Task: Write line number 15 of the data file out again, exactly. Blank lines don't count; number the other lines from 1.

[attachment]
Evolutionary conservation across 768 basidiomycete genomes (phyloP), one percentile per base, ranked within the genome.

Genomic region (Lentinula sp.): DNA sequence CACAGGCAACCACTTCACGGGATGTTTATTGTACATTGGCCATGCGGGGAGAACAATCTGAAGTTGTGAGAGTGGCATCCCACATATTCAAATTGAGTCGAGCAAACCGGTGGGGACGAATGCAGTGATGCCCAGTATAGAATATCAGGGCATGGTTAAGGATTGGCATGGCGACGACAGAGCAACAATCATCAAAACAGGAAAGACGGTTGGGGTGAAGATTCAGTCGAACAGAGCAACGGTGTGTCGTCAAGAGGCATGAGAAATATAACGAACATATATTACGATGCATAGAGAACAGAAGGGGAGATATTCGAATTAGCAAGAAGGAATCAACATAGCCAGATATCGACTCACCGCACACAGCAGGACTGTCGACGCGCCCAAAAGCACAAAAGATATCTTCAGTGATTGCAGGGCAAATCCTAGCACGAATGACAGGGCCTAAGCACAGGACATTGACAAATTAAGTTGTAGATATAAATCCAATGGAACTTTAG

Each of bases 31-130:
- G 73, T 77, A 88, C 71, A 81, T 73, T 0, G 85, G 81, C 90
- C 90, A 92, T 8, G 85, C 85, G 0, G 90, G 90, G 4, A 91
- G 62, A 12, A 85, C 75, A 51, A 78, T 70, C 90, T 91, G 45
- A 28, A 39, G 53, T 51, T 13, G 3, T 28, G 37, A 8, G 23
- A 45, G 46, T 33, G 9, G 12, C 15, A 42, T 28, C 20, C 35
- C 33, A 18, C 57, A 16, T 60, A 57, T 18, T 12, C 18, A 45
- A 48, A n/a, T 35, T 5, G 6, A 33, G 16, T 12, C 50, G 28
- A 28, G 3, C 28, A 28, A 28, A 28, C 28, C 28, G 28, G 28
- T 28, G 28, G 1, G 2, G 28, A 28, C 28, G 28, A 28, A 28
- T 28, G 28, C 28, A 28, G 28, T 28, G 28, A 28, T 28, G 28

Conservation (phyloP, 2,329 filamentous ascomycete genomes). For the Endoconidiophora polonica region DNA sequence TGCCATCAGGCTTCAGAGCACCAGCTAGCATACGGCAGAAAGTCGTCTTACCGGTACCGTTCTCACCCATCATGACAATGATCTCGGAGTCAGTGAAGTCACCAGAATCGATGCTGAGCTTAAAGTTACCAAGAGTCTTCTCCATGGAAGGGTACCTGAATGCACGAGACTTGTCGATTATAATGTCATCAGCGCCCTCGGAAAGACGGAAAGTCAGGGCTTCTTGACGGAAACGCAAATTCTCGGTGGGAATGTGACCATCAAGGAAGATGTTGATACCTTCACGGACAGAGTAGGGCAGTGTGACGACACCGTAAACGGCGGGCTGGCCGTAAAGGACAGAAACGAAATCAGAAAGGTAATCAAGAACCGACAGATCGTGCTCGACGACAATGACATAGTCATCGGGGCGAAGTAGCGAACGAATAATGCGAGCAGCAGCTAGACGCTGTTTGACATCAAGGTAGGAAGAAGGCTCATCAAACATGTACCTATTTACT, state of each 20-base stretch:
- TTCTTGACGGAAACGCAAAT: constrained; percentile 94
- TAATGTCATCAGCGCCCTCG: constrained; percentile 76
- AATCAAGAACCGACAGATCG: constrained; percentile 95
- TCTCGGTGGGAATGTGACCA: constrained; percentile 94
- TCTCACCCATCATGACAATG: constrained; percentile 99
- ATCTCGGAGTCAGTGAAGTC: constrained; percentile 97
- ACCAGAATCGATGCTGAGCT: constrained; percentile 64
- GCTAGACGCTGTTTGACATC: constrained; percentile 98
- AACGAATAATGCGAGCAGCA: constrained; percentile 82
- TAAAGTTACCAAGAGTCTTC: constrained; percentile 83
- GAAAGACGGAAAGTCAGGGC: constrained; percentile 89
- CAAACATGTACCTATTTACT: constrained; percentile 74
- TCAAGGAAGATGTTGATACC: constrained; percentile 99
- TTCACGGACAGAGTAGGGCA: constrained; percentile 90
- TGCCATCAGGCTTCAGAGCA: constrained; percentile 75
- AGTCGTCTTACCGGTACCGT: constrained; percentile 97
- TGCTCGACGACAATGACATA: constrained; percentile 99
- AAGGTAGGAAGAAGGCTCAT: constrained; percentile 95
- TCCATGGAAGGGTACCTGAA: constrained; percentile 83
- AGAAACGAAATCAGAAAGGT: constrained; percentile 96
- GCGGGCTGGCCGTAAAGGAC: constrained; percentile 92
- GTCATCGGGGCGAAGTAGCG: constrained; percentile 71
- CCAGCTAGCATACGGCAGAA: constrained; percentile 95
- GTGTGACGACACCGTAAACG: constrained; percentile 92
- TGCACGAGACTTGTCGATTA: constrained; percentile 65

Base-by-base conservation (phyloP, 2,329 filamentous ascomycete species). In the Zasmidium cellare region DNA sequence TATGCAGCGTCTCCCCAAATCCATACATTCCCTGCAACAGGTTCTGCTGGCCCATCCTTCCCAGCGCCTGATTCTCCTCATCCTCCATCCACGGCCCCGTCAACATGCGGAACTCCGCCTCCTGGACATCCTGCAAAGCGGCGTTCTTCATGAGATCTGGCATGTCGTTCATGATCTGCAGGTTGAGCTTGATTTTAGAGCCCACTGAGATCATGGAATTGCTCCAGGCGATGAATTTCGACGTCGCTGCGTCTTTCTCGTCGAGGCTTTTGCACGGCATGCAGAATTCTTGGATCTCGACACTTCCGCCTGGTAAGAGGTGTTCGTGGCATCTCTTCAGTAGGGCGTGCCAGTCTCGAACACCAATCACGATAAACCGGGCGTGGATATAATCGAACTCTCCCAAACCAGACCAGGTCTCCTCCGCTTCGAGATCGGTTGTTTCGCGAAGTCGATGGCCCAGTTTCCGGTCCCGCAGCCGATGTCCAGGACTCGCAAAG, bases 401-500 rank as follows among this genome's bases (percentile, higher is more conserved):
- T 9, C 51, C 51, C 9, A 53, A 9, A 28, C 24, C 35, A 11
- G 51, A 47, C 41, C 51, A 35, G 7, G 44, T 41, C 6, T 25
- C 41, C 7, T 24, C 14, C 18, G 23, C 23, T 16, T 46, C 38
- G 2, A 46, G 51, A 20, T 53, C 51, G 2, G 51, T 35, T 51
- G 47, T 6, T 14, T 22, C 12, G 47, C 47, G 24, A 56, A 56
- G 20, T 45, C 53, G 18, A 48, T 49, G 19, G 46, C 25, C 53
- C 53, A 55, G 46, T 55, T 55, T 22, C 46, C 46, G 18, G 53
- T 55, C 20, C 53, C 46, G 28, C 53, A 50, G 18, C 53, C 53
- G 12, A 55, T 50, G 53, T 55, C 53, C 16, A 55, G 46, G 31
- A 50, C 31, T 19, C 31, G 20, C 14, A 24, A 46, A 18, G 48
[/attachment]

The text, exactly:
- TTCTTGACGGAAACGCAAAT: constrained; percentile 94